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Title: Aiko Herzig-Yoshinaga Interview II
Narrator: Aiko Herzig-Yoshinaga
Interviewer: Tom Ikeda
Location: Torrance, California
Date: July 7, 2009
Densho ID: denshovh-haiko-03-0025

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TI: But when you think of the work you did in terms of the... I look through the reports and things, and the enormity. I mean, I've been in archives before, and it's not a nice and tidy type of work. I mean, it's opening boxes, looking through things, and it's so easy to miss something or not look at something, and realize the importance of it. It is almost like looking and finding the needle in a haystack sometimes in terms of looking at this. And I'm wondering, in terms of what happened especially in the '80s, with the coram nobis or redress, I mean, it's pretty clear to me, without some of these key documents, it would have been very difficult to have made the case. How, as a community, how close were we not to finding some of these documents? I mean, how, I mean, when I listen, I talk to Peter Irons sometimes, he says, he'll call it outright luck sometimes.

AH: Oh, yes.

TI: That when he met you and his example of getting lucky, and how lucky were we as a community that all these pieces came together?

AH: That's right. I consider it lucky, too. And if it weren't for the fact that I had met Peter, and the fact that Peter had discovered many documents, and especially a few key documents that connected what I found to what he found. So it took, it took us as a team to do that, and it was luck of the Irish, luck of the Japanese, I guess, that I saw this one report sitting on this archivist's desk. Ah, you know, I didn't recognize it right away, but as soon as I opened, it, wow. I said, "Pow, this is it." And it was luck, it was luck. If I hadn't walked in that day, it might not have been there. And if I hadn't happened to know about the first version having taken place, just a few weeks before I think I happened to read the file on it, I would not have recognized it. So it was a coming together of all these fortunate instances that made it possible.

TI: Yeah, because I feel so fortunate, in some ways, coming after the work that you and others did. Because the grassroots effort during redress was so important in getting the community energized. But the fact that the case was just so well-documented made it so much easier. It wasn't like we were, the community was just going to these places and just raising their voices, it was raising their voices with a well-documented sort of case. Which I think really made a huge difference.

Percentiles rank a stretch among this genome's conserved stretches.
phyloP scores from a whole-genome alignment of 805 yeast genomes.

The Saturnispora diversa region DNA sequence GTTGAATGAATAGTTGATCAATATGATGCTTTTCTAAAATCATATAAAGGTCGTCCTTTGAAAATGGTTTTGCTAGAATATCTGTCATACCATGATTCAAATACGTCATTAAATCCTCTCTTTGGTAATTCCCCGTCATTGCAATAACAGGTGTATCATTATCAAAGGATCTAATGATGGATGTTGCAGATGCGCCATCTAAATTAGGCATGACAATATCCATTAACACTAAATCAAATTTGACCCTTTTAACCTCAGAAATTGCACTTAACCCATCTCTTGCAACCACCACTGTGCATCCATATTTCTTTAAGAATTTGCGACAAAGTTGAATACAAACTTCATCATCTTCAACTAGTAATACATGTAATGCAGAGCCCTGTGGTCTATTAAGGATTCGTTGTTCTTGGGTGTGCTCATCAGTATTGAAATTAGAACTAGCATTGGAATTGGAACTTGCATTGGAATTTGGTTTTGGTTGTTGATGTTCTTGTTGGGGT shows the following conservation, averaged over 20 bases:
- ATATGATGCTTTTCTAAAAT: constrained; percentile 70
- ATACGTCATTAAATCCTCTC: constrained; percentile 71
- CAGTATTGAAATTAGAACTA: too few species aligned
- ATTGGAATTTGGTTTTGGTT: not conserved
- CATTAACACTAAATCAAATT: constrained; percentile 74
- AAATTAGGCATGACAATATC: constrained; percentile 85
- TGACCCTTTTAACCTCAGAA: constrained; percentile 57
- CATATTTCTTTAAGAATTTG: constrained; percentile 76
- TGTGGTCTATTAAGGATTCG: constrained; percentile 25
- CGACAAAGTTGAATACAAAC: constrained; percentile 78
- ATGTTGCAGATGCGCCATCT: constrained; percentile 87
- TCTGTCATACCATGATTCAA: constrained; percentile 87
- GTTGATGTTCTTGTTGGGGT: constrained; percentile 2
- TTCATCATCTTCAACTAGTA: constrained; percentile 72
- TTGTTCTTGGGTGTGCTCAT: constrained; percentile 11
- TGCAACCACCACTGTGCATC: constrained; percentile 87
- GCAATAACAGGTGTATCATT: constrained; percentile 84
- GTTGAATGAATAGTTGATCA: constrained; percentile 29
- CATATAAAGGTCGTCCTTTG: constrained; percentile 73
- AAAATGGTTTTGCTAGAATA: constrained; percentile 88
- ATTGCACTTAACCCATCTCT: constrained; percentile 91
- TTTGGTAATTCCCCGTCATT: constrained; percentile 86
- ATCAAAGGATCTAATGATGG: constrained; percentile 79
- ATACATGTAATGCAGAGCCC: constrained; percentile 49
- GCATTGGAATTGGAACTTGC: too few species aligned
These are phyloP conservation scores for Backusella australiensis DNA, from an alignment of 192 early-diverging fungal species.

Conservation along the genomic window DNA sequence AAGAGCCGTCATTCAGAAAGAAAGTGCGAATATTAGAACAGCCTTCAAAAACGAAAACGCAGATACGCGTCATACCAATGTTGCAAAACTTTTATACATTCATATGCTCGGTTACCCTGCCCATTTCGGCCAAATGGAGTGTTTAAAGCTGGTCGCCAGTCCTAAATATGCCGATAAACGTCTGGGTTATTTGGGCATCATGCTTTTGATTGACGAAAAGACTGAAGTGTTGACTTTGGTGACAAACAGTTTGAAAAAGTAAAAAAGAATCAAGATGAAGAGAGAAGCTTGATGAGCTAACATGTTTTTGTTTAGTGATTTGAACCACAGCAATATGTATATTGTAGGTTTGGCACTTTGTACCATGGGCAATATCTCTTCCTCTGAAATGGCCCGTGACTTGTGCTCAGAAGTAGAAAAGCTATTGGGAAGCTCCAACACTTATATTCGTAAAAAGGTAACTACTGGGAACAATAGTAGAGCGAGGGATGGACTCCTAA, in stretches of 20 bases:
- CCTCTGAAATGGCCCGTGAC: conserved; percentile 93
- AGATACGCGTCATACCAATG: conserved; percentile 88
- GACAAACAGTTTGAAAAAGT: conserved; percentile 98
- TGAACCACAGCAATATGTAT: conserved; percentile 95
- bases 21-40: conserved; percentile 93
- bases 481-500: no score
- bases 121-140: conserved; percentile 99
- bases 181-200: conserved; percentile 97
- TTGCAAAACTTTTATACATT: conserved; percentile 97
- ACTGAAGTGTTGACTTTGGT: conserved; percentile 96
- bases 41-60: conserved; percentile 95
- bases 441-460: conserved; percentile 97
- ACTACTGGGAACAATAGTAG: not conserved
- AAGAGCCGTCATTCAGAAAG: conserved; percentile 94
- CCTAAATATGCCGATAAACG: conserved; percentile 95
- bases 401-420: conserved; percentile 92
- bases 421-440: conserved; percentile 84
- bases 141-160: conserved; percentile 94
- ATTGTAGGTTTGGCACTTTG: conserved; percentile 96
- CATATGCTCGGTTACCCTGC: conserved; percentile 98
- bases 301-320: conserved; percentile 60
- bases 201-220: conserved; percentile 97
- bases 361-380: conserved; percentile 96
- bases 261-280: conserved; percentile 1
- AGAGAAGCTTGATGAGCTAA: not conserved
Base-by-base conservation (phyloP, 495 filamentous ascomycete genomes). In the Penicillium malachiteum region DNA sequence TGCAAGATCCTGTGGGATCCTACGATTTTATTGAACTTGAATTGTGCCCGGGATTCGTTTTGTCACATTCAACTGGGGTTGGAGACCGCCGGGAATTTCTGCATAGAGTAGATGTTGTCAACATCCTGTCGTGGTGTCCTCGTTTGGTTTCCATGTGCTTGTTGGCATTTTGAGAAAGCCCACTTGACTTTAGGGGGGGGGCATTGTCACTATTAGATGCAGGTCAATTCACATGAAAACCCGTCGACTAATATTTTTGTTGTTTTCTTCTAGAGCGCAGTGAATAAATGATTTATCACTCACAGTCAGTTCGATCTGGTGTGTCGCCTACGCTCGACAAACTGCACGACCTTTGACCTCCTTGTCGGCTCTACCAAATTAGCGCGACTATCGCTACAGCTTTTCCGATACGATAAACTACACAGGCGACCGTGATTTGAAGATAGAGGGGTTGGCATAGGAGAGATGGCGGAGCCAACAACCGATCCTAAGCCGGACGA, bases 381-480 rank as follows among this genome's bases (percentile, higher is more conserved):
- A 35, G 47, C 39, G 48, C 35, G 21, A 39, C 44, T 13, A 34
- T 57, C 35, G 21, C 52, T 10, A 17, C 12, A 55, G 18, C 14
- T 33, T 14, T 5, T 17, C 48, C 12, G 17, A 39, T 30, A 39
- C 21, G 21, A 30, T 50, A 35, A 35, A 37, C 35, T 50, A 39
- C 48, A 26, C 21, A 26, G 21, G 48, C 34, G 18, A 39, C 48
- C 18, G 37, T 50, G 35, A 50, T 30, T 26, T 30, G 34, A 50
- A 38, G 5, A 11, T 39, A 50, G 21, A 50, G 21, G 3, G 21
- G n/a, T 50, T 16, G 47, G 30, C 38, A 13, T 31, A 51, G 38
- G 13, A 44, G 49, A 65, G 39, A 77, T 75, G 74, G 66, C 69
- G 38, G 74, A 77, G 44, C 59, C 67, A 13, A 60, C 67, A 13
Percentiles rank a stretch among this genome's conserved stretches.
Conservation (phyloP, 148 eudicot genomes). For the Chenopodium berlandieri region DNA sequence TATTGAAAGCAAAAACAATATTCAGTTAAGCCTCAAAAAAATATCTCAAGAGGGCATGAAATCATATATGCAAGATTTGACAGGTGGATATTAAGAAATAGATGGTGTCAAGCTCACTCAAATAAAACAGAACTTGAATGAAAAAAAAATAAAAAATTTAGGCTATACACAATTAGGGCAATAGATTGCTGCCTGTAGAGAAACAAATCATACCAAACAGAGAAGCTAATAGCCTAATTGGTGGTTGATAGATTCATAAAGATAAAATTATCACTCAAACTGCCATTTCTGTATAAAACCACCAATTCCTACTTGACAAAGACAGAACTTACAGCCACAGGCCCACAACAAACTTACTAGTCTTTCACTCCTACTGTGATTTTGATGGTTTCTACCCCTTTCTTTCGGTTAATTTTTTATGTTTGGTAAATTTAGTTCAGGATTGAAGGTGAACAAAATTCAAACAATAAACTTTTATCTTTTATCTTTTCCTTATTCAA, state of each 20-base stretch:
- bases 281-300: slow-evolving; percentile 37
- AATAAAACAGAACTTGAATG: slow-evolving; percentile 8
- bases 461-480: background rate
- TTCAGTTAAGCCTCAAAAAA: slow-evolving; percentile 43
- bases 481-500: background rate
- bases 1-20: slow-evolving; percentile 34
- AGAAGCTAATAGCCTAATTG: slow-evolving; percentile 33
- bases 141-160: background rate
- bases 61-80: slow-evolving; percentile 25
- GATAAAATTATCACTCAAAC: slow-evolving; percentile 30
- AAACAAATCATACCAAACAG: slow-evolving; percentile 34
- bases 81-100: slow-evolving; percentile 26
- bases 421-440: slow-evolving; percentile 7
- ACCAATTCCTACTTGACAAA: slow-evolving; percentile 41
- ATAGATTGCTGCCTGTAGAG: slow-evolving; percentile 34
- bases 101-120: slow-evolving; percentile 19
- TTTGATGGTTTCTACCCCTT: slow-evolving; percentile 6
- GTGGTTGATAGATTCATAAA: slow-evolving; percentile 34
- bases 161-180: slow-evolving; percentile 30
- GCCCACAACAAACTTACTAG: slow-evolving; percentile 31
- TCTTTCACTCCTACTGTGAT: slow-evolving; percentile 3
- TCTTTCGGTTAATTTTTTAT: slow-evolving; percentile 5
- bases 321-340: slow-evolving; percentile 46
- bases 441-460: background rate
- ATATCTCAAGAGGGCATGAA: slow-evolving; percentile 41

AH: I think so. I agree with you, and that was why I took it upon myself to do what some people call unnecessary extra work. But I documented everything I got exactly where it, what file, what box, what record group and everything else, so that when the Commission wrote its report, people couldn't say, "How can that be?" Here's proof officially written by top government, top government, here's proof. So it took a lot of extra time on my part, and I know people were saying, "Oh, you're just so piddly about details." But that helped to augment and strengthen the report so people couldn't deny it.

TI: I mean, was there ever times when you thought that this work would have been part of an effort to, I guess, in some ways, recover over a billion dollars in redress payments, overturn Hirabayashi, Yasui, Korematsu? I mean, were those things kind of going through your mind when you were doing this kind of research?

AH: Not when I first started, no. Later on, when I was asked to help the coram nobis and class-action suit and all that, I thought, "Gee, maybe some of this stuff will help vacate the convictions or help get more for redress. But at the very beginning, I didn't. All I was interested, I was being very selfish. I wanted to find out more myself, you know, about all of this. So it turned out to be a plus, even though I think that the compensation was inadequate for the number of incidents and suffering the people went through. But it was an acknowledgement of some sort that this country had not done right.

TI: When you think back to your contribution, is there anything else, is there any one or two things that really comes to mind in terms of, where you feel really good about what you did?

AH: You mean any particular action?

TI: Yeah, action, anything.

AH: Well, I think the only thing is that I think about, this was sort of like a second career for me. I had not trained to do this. But that things happened to fall my way, and so I was glad, because of the political awakening that I experienced in New York through the AAA, that I was really, I think, happy to have had that kind of experience with AAA that opened my mind to all the possibilities of the historical importance, and that I was able to unearth some of this with the help of Michi Weglyn, of course, and her initial opening of the doors, as to the importance of proving the government misconduct. So I'm very, I'm happy about that, and I'm happy that I had the opportunity. Getting married and going down there, "Oh, what am I gonna do now? Okay, I'll look at the archives." And then in my amateurish way, starting to collect some of these and saying, "Oh, this sounds very interesting and important. I think I'll save a copy." And having that small notebook accumulate to a total of 154 boxes that I sent, that UCLA has, I still have a few more boxes to go through, but it was, I think, (152) boxes that we donated, mostly documents. So I feel good about, if there is, whatever can be called contribution, that I had a little part in it.

<End Segment 25> - Copyright © 2009 Densho. All Rights Reserved.